Colorado congressman weighs in on CSU 'America,' 'American' controversy

  • A Colorado congressman has responded to CSU promoting ways to "avoid" saying "America" or "American," a story first reported by Campus Reform.
  • Rep. Doug Lamborn responded via tweet Thursday, saying, "Americans from all walks of life should be able to say they're proud of their country."

Rep. Doug Lamborn (R-Colo.) called out Colorado State University on Thursday after Campus Reform reported on the school's "Inclusive Language Guide," which offered suggestions on how to "avoid" using the words "America" and "Americans."

"Wow! @ColoradoStateU's Inclusive Coms Task Force decided that America is a word so 'offensive' it should not be spoken. I'm #ProudtobeanAmerican. All Americans from all walks of life should be able to say they're proud of their country," Lamborn tweeted. 

"All Americans from all walks of life should be able to say they're proud of their country"   

Lamborn was the only federal lawmaker from Colorado to speak out on the topic. Campus Reform contacted each of Colorado's six other members of the U.S. House of Representatives, the state's two senators, and former Gov. John Hickenlooper (D), who is running for president, but received no responses in time for publication. 

[RELATED: Colorado State: 'Avoid' using 'Americans,' 'America']

CSU System Chancellor Tony Frank released a statement the same day as Lamborn's tweet, saying the document "was never intended for use by students" and that it is "NOT official policy or required to be read or followed by anyone." Campus Reform's initial report said the following: 

CSU states that the document listing terms and phrases to avoid is "not an official policy or required practice," but rather "is intended as a resource to help our campus community reflect our Principles of Community, particularly inclusion, respect, and social justice."

Frank also said in his Thursday statement that "the guide does not contain the item that many have described about use of the words America and American." As Campus Reform first reported, CSU's "Inclusive Language Guide" listed under "Word/Phrase to avoid" the words "American/America."

[RELATED: Colorado State: Most of guide that says to ‘avoid’ using ‘America’, ‘American’ is ‘common sense’]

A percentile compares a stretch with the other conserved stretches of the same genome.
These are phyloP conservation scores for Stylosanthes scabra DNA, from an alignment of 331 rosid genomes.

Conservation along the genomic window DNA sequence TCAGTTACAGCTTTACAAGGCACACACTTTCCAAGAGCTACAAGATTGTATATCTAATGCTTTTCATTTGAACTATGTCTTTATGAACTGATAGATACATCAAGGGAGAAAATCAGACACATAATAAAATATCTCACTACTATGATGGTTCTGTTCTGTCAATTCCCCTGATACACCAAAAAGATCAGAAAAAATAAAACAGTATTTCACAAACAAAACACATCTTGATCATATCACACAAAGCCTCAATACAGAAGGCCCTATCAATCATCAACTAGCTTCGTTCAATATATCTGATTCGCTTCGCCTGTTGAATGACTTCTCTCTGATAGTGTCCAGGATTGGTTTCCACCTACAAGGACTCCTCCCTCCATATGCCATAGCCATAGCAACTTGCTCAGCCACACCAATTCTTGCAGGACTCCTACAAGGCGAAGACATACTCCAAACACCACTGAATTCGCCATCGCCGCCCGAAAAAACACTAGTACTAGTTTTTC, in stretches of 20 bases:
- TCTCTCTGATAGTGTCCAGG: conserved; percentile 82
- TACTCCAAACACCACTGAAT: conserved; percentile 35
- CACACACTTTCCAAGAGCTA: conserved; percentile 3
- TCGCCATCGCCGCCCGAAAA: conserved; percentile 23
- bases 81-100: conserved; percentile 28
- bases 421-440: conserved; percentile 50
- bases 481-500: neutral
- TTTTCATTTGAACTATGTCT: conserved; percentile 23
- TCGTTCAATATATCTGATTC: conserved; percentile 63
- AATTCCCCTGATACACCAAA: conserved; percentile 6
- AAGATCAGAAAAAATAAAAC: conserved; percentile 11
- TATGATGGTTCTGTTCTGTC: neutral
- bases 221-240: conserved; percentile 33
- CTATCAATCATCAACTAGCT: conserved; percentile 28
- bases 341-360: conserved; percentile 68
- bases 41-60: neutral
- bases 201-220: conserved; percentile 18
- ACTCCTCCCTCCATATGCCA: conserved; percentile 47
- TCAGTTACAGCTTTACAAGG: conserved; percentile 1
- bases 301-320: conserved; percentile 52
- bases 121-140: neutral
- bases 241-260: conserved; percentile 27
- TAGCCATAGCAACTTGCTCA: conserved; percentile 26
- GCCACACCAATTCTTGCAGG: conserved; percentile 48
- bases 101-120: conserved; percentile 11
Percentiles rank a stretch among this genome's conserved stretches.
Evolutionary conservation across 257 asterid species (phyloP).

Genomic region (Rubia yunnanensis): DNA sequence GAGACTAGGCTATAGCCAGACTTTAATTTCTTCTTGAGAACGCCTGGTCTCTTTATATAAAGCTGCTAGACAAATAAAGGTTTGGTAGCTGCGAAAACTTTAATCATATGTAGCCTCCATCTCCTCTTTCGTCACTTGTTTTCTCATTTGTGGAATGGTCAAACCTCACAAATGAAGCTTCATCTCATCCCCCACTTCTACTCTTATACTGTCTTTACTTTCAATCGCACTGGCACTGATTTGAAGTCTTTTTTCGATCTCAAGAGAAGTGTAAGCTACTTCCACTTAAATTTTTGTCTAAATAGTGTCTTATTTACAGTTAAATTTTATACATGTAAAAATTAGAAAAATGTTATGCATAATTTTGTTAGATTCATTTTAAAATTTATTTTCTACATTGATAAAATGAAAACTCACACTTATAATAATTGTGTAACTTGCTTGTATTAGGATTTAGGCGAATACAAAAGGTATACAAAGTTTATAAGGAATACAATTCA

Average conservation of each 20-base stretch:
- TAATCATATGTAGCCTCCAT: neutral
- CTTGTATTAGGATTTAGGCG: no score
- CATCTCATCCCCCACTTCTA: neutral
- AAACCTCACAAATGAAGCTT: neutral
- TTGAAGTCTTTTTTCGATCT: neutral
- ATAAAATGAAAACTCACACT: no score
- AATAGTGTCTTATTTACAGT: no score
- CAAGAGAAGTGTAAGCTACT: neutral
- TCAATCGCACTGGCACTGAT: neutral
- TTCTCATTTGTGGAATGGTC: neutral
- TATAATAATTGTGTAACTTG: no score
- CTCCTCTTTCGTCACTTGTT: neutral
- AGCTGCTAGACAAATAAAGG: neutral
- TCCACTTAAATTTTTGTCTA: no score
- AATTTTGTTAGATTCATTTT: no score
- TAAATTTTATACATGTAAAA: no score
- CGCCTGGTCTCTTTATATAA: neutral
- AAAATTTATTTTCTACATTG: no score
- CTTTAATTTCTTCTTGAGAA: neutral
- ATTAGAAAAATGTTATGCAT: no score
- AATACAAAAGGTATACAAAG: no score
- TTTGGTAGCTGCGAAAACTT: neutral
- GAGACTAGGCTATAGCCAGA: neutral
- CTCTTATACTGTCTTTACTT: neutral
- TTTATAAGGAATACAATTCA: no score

Additionally, Frank said in his statement that the document was "outdated." However, Campus Reform confirmed prior to publication of the initial article that the university's Women and Gender Collaborative web page directly linked to the document in question. The page was labeled as a "living document" that is "updated periodically." The document showed it was last updated in October. 

The Women and Gender Collaborative website no longer appears to directly link to the document. 

CSU spokesman Mike Hooker told Campus Reform Friday: 

The version that Campus Reform, the Collegian, and one of our employees have shared online was a preliminary draft that was still under construction/revision back in October when the student newspaper posted it, and the language in question was removed before the document was finalized and released in January by the people who wrote it. Attached is the final version of this guide which was created as a resource for members of the CSU staff who had specifically requested this guidance. The old (October) link from the Collegian which you have in your original story from Wednesday was the preliminary draft that was still under discussion among internal members of the involved group.  The preliminary draft was also posted by a CSU employee for discussion purposes back in the fall (not the final attached here that the people working on it eventually agreed on in January) and it never got taken down.

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Jon Street | Managing Editor

Jon Street is a news editor for Campus Reform. Six years ago, Jon cut his reporting teeth fresh out of college as an intern at Media Research Center's, where he interviewed multiple members of Congress and former presidential candidates. From there, he went on to complete a stint at, where his exclusive, investigative work was picked up or cited by the New York Times, Washington Post, Fox News, National Review, and the Drudge Report, among others. More recently, Jon spent three years as an assistant editor at In his free time, Jon enjoys trying new coffeehouses around the Washington, D.C. metropolitan area and traveling back to his home state of Missouri to spend time with his family.

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